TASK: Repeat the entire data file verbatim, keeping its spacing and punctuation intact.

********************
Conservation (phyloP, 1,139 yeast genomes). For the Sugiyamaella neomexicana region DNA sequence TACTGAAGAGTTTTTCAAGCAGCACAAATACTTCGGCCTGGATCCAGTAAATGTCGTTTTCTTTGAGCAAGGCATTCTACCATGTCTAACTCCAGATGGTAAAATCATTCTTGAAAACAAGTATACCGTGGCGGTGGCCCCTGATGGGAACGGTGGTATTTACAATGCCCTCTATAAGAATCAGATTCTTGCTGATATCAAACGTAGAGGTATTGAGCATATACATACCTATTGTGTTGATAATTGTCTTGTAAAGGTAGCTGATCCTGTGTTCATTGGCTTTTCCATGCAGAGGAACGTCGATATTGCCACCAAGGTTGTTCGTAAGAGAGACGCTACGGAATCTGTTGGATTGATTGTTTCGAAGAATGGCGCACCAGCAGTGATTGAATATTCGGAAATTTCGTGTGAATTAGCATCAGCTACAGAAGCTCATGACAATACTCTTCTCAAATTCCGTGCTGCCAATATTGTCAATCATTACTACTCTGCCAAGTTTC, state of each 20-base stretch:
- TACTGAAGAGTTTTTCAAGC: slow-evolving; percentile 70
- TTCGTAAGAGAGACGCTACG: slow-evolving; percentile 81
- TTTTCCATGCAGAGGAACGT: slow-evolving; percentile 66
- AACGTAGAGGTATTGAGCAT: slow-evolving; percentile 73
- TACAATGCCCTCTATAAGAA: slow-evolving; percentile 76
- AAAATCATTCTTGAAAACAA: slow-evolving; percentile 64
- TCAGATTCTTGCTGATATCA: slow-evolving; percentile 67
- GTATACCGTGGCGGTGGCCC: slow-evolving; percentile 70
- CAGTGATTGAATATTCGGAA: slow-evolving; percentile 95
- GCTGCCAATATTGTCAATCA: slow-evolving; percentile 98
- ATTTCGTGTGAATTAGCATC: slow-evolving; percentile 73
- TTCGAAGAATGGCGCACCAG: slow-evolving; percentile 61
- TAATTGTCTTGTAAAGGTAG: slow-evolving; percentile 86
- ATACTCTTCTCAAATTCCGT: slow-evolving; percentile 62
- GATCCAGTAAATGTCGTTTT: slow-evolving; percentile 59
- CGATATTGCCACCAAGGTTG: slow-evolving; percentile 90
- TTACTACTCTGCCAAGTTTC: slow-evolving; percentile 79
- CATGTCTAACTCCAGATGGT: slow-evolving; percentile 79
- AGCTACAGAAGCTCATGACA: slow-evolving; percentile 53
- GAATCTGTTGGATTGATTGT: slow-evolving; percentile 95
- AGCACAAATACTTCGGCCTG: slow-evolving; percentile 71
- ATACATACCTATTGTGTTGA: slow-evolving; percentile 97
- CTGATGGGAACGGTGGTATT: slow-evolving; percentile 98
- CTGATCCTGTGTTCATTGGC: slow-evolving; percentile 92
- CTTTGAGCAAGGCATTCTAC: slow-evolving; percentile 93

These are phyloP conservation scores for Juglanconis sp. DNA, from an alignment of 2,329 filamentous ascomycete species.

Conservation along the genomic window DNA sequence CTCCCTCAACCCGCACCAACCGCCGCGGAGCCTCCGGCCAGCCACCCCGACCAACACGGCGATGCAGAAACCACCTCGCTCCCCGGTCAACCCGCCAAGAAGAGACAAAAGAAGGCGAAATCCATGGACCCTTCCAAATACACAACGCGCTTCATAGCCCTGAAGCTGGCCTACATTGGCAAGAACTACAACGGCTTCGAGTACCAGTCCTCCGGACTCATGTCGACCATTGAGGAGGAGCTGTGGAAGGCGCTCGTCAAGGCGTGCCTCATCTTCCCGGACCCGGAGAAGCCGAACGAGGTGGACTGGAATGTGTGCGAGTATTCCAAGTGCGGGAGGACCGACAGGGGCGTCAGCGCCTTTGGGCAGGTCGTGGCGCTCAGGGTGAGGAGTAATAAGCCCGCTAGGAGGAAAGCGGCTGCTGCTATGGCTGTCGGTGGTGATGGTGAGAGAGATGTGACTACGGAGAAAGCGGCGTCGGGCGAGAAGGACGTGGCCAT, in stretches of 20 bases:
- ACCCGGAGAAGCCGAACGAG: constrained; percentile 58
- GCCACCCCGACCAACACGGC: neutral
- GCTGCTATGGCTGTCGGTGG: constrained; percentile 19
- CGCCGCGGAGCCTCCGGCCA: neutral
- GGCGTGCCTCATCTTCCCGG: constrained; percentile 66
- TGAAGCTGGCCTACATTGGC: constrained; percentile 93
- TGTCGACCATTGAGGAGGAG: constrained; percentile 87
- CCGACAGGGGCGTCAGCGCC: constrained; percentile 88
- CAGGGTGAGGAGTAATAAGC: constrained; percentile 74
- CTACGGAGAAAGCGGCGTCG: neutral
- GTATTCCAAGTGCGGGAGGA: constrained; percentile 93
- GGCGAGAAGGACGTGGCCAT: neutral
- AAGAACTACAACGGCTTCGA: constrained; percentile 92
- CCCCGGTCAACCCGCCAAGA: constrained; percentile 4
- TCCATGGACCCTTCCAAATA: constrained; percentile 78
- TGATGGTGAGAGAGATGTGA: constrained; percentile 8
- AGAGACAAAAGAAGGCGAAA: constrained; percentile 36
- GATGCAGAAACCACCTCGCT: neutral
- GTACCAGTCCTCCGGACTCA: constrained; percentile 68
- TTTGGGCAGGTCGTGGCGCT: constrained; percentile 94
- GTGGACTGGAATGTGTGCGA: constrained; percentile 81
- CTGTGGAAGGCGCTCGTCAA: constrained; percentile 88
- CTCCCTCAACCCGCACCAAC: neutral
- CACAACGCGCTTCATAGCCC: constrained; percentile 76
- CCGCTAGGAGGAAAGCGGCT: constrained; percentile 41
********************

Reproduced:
Conservation (phyloP, 1,139 yeast genomes). For the Sugiyamaella neomexicana region DNA sequence TACTGAAGAGTTTTTCAAGCAGCACAAATACTTCGGCCTGGATCCAGTAAATGTCGTTTTCTTTGAGCAAGGCATTCTACCATGTCTAACTCCAGATGGTAAAATCATTCTTGAAAACAAGTATACCGTGGCGGTGGCCCCTGATGGGAACGGTGGTATTTACAATGCCCTCTATAAGAATCAGATTCTTGCTGATATCAAACGTAGAGGTATTGAGCATATACATACCTATTGTGTTGATAATTGTCTTGTAAAGGTAGCTGATCCTGTGTTCATTGGCTTTTCCATGCAGAGGAACGTCGATATTGCCACCAAGGTTGTTCGTAAGAGAGACGCTACGGAATCTGTTGGATTGATTGTTTCGAAGAATGGCGCACCAGCAGTGATTGAATATTCGGAAATTTCGTGTGAATTAGCATCAGCTACAGAAGCTCATGACAATACTCTTCTCAAATTCCGTGCTGCCAATATTGTCAATCATTACTACTCTGCCAAGTTTC, state of each 20-base stretch:
- TACTGAAGAGTTTTTCAAGC: slow-evolving; percentile 70
- TTCGTAAGAGAGACGCTACG: slow-evolving; percentile 81
- TTTTCCATGCAGAGGAACGT: slow-evolving; percentile 66
- AACGTAGAGGTATTGAGCAT: slow-evolving; percentile 73
- TACAATGCCCTCTATAAGAA: slow-evolving; percentile 76
- AAAATCATTCTTGAAAACAA: slow-evolving; percentile 64
- TCAGATTCTTGCTGATATCA: slow-evolving; percentile 67
- GTATACCGTGGCGGTGGCCC: slow-evolving; percentile 70
- CAGTGATTGAATATTCGGAA: slow-evolving; percentile 95
- GCTGCCAATATTGTCAATCA: slow-evolving; percentile 98
- ATTTCGTGTGAATTAGCATC: slow-evolving; percentile 73
- TTCGAAGAATGGCGCACCAG: slow-evolving; percentile 61
- TAATTGTCTTGTAAAGGTAG: slow-evolving; percentile 86
- ATACTCTTCTCAAATTCCGT: slow-evolving; percentile 62
- GATCCAGTAAATGTCGTTTT: slow-evolving; percentile 59
- CGATATTGCCACCAAGGTTG: slow-evolving; percentile 90
- TTACTACTCTGCCAAGTTTC: slow-evolving; percentile 79
- CATGTCTAACTCCAGATGGT: slow-evolving; percentile 79
- AGCTACAGAAGCTCATGACA: slow-evolving; percentile 53
- GAATCTGTTGGATTGATTGT: slow-evolving; percentile 95
- AGCACAAATACTTCGGCCTG: slow-evolving; percentile 71
- ATACATACCTATTGTGTTGA: slow-evolving; percentile 97
- CTGATGGGAACGGTGGTATT: slow-evolving; percentile 98
- CTGATCCTGTGTTCATTGGC: slow-evolving; percentile 92
- CTTTGAGCAAGGCATTCTAC: slow-evolving; percentile 93

These are phyloP conservation scores for Juglanconis sp. DNA, from an alignment of 2,329 filamentous ascomycete species.

Conservation along the genomic window DNA sequence CTCCCTCAACCCGCACCAACCGCCGCGGAGCCTCCGGCCAGCCACCCCGACCAACACGGCGATGCAGAAACCACCTCGCTCCCCGGTCAACCCGCCAAGAAGAGACAAAAGAAGGCGAAATCCATGGACCCTTCCAAATACACAACGCGCTTCATAGCCCTGAAGCTGGCCTACATTGGCAAGAACTACAACGGCTTCGAGTACCAGTCCTCCGGACTCATGTCGACCATTGAGGAGGAGCTGTGGAAGGCGCTCGTCAAGGCGTGCCTCATCTTCCCGGACCCGGAGAAGCCGAACGAGGTGGACTGGAATGTGTGCGAGTATTCCAAGTGCGGGAGGACCGACAGGGGCGTCAGCGCCTTTGGGCAGGTCGTGGCGCTCAGGGTGAGGAGTAATAAGCCCGCTAGGAGGAAAGCGGCTGCTGCTATGGCTGTCGGTGGTGATGGTGAGAGAGATGTGACTACGGAGAAAGCGGCGTCGGGCGAGAAGGACGTGGCCAT, in stretches of 20 bases:
- ACCCGGAGAAGCCGAACGAG: constrained; percentile 58
- GCCACCCCGACCAACACGGC: neutral
- GCTGCTATGGCTGTCGGTGG: constrained; percentile 19
- CGCCGCGGAGCCTCCGGCCA: neutral
- GGCGTGCCTCATCTTCCCGG: constrained; percentile 66
- TGAAGCTGGCCTACATTGGC: constrained; percentile 93
- TGTCGACCATTGAGGAGGAG: constrained; percentile 87
- CCGACAGGGGCGTCAGCGCC: constrained; percentile 88
- CAGGGTGAGGAGTAATAAGC: constrained; percentile 74
- CTACGGAGAAAGCGGCGTCG: neutral
- GTATTCCAAGTGCGGGAGGA: constrained; percentile 93
- GGCGAGAAGGACGTGGCCAT: neutral
- AAGAACTACAACGGCTTCGA: constrained; percentile 92
- CCCCGGTCAACCCGCCAAGA: constrained; percentile 4
- TCCATGGACCCTTCCAAATA: constrained; percentile 78
- TGATGGTGAGAGAGATGTGA: constrained; percentile 8
- AGAGACAAAAGAAGGCGAAA: constrained; percentile 36
- GATGCAGAAACCACCTCGCT: neutral
- GTACCAGTCCTCCGGACTCA: constrained; percentile 68
- TTTGGGCAGGTCGTGGCGCT: constrained; percentile 94
- GTGGACTGGAATGTGTGCGA: constrained; percentile 81
- CTGTGGAAGGCGCTCGTCAA: constrained; percentile 88
- CTCCCTCAACCCGCACCAAC: neutral
- CACAACGCGCTTCATAGCCC: constrained; percentile 76
- CCGCTAGGAGGAAAGCGGCT: constrained; percentile 41